Females in Fests: How St. John’s Spring Line-ups Stack Up

Disappointed with the lack of female artists headlining this year’s biggest festivals, I decided to see how Newfoundland & Labrador compares. On the national stage, the lack of female artists headlining huge events like Coachella and Lollapalooza calls attention to the unfaltering misogyny that permeates the music industry. Compared to 2015’s bigger line-ups (thx Pixable), where Pitchfork’s 30% female artists tops the list, Newfoundland’s spring lineup is pretty female-friendly.

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26 acts featuring a female artist
45 acts

With 58% of the 45 bands playing Lawnya Vawyna, it just about doubles the female representation of this year’s biggest festivals.

When we look closer, however, discrepancies emerge. Women dominate indie/folk/pop music or, y’know, the music that features pretty girls in floral dresses and big smiles. Light-hearted and fun is how women are expected to act, and playing acoustic guitar or piano are acceptable lady instruments. I don’t mean to degrade these genres because they are full of talented women, but I can’t help but notice how easily they follow female gender norms.

Heading over to the heavy (punk/rock/metal) and electronic shows, dicks start to dominate the stage.

Musically, these scenes are very different, yet they share a certain masculine bravado. They’re both fast and loud, inciting an adrenaline rush in the crowd that provokes panoramic pushing.

While there may be a lack of support for female artists in these scenes, I’m not totally sure that’s all to blame. I think young women do feel empowered enough to overcome that bullshit and start their own bands. Still, many women aren’t choosing to amp up.

I wonder, instead, if women just aren’t comfortable getting angry yet. Are we intimidated by the idea of being loud? When women raise their voice, they are so often told to “calm down,” that they are being emotional wrecks, has it worked to shut us up?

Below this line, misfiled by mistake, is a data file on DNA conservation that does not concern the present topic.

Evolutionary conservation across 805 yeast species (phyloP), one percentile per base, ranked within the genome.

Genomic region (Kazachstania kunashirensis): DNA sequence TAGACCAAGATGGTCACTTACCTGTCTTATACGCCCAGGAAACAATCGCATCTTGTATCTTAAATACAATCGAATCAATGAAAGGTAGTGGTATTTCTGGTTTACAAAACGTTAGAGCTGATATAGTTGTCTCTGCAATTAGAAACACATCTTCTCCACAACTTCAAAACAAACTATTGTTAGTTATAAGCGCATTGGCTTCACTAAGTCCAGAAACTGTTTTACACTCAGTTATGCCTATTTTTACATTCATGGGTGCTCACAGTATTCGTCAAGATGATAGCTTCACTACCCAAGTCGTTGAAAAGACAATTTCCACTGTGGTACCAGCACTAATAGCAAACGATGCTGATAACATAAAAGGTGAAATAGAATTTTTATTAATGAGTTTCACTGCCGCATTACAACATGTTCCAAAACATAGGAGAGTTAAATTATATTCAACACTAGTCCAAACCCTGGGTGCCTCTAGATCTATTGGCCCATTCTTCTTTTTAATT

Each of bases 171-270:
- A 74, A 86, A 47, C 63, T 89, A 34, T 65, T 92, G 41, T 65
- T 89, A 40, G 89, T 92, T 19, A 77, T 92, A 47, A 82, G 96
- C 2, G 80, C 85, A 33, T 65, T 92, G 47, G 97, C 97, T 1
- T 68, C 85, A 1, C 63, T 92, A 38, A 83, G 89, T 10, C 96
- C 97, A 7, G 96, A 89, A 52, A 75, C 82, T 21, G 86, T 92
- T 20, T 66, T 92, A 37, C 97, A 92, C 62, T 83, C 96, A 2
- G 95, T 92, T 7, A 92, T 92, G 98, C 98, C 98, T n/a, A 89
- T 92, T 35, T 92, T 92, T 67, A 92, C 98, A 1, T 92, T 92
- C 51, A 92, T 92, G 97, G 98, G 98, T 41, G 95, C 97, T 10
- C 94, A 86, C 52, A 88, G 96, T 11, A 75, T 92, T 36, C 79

Maybe I’m way off the mark. Maybe women just don’t like loud music. But looking around at all the women in the crowds, I have trouble believing that. Something is preventing women from buying amps, and it’s not the price.

image0064 acts with women
105 acts

East Coast Music Week, a festival highlighting bands nominated for the East Coast Music Awards, featured a fabulous 64% of acts that included women. Unfortunately, local media did not do a great job of showing this, prompting the hashtag #eastcoastmensawards, but that’s not really ECM’s fault.

Now the ECMAs have a very different process for choosing musicians, which is basically that you have to apply. A high price-tag and a stack of paperwork prevents many awesome artists from bothering, which means that most of the people playing the festival had the ego to do so.

As most of your favorite artists probably didn’t make it into the ECMA nominations, you might’ve ignored it. Newfoundland’s inferiority complex has gotten rich and has become more of a “fuck you, Canada” complex, resulting in 23 submissions from this province.

image02Including producers and sound engineers, 71% of music genres had nominated at least one act featuring a female. However, the proportion of acts with females that actually won falls to a pitiful 9/35, or 26%.

Female success was concentrated in feminine genres, like pop and roots/traditional because, again, who doesn’t love a pretty girl with an acoustic guitar? It’s ok to play music if you dress nice and wear make-up for it.

100% of the songwriter nominations were for acts including women, mostly solo artists, acknowledging there were at least enough female applicants to fill an entire genre. Inexplicably, not a single woman was nominated for solo recording of the year. I guess according to the ECMA’s, women can write songs, but they can’t play instruments.

Here, again, women wielding electric guitars were rare. The Loud category had no women, the Rock category had one.

It’s difficult to theorize about female representation in the music scene with only three points of data, but the similarities between them are striking. Feminine female artists are successful when they play feminine, female music; cute, pop beats and flowy skirts are very tasteful to the public’s and the musicians’ palate. Let the boys buy the amps, because it’s ok for them to be angry and loud. Stay within your gender norms, and you too can be Canada’s next rising star. But be sure you make your man a sandwich first because we wouldn’t want to piss anyone off now would we?

&now for a fun, female-inclusive ECMA nomination that didn’t win.

6 thoughts on “Females in Fests: How St. John’s Spring Line-ups Stack Up”

  1. Pingback: Women Behind the Scenes: Festivals and Gender Representation – St. John's Women in Music
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